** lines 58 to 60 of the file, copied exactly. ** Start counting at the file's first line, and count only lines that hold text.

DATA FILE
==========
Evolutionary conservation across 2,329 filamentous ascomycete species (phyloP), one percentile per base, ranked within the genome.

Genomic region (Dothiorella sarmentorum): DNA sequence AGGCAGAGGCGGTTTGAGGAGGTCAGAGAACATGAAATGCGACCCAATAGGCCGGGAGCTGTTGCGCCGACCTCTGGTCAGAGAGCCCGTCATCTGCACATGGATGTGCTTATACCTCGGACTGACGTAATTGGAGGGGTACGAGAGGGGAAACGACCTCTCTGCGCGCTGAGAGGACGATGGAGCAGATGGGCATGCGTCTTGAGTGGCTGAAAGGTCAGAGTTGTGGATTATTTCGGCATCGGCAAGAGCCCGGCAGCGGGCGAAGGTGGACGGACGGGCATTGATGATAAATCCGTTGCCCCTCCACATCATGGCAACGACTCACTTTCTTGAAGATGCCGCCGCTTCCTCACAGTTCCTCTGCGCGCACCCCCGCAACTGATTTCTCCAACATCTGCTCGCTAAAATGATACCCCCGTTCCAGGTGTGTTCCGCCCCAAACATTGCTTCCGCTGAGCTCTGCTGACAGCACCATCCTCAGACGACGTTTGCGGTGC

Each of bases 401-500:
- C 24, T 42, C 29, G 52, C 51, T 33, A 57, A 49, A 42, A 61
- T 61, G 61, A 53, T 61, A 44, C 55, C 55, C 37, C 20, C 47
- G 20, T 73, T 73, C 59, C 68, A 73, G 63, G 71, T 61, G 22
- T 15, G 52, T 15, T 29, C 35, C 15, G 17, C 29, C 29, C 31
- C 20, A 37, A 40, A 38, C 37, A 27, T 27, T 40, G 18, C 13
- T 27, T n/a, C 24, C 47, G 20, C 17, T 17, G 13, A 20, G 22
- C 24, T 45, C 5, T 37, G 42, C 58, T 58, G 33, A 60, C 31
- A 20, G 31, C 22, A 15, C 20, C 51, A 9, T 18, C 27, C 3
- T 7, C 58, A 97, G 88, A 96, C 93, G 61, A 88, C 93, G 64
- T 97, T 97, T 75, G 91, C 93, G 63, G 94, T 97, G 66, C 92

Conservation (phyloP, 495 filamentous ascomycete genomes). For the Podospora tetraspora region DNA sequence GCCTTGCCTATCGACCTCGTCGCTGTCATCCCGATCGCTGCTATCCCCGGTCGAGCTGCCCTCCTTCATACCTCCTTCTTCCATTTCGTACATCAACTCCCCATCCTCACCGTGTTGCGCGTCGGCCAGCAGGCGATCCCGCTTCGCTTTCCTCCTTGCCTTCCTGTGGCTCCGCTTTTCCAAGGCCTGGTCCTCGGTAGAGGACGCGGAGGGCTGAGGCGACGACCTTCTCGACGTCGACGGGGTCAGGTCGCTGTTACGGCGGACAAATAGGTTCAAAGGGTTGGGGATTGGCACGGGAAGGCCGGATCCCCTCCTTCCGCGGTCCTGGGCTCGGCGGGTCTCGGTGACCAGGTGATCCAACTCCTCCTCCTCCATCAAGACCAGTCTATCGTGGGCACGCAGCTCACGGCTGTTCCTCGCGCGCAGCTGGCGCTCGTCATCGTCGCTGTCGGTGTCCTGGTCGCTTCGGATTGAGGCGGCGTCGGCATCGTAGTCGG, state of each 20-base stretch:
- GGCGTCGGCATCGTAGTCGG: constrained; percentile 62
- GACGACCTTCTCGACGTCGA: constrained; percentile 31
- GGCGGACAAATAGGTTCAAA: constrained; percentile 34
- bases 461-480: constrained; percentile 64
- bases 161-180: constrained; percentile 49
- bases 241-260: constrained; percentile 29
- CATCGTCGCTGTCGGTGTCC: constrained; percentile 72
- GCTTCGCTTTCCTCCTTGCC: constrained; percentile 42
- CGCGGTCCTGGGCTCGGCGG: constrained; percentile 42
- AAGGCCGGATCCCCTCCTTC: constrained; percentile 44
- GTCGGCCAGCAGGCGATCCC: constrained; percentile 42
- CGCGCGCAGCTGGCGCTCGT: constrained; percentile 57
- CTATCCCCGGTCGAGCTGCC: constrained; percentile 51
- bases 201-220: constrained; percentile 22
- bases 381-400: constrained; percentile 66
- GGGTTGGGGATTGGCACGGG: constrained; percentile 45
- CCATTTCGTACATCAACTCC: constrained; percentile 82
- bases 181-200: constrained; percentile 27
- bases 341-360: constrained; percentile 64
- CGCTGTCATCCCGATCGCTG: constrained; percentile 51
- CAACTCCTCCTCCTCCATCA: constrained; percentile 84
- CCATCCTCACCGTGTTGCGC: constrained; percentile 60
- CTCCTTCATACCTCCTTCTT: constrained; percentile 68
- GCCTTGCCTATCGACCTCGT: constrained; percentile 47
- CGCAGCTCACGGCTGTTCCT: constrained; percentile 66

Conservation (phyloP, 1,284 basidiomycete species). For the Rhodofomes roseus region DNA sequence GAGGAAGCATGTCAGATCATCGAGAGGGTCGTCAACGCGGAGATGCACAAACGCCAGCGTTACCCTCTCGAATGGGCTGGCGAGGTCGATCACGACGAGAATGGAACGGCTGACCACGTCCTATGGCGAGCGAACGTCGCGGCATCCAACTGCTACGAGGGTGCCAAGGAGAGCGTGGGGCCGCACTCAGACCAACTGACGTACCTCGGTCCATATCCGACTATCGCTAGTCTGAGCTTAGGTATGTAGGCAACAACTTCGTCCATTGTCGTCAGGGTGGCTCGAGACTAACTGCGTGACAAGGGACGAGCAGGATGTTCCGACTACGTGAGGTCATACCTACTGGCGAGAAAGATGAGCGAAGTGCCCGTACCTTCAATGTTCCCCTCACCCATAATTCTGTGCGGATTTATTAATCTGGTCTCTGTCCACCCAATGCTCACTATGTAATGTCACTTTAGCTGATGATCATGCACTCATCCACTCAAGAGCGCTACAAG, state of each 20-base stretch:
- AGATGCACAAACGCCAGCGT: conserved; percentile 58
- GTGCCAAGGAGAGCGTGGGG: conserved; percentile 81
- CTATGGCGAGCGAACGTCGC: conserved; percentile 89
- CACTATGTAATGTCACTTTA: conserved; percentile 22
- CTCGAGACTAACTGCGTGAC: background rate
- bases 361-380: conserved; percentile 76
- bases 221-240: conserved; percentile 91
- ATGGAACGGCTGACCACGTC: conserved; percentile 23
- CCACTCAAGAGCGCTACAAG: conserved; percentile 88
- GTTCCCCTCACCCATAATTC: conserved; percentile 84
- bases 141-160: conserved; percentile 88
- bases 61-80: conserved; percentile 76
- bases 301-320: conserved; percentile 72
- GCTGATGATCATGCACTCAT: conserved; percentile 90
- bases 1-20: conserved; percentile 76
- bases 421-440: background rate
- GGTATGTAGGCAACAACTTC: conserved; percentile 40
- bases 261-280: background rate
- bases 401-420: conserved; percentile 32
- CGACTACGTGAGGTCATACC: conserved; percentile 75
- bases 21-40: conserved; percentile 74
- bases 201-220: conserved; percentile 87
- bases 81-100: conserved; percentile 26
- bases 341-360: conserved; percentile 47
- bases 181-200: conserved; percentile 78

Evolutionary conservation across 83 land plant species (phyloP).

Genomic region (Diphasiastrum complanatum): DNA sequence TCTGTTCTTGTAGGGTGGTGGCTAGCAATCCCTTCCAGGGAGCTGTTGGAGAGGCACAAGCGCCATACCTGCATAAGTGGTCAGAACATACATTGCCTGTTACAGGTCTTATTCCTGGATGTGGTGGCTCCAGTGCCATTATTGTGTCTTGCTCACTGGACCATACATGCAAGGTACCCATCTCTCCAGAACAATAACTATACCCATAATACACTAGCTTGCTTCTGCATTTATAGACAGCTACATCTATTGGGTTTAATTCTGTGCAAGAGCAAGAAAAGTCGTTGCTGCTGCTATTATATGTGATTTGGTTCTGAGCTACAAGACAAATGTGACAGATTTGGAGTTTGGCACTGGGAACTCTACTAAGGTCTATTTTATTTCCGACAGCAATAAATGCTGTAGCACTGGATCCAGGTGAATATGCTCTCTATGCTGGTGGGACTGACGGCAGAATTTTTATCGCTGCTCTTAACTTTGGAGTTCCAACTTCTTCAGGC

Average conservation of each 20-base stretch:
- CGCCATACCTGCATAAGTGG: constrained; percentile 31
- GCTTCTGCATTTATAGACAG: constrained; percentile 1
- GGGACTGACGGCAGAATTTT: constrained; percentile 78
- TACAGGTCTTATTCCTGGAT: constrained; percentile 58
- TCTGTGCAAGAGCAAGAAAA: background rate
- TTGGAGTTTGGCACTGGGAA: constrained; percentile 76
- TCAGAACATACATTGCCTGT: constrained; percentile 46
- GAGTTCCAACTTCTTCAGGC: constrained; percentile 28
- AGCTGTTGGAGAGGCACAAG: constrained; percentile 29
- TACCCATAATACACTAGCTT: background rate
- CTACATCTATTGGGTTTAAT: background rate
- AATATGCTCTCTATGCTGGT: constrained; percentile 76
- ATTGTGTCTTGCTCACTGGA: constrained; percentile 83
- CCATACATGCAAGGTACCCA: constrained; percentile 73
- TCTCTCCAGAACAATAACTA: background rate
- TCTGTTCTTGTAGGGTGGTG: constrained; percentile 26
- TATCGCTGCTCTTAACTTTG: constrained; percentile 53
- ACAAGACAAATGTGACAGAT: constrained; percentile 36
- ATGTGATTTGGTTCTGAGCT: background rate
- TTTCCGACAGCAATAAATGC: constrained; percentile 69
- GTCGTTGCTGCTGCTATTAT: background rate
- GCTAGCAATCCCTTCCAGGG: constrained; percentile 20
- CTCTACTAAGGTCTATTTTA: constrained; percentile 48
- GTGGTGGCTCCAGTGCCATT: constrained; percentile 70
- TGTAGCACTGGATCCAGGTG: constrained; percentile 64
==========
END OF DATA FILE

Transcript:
- bases 261-280: background rate
- bases 401-420: conserved; percentile 32
- CGACTACGTGAGGTCATACC: conserved; percentile 75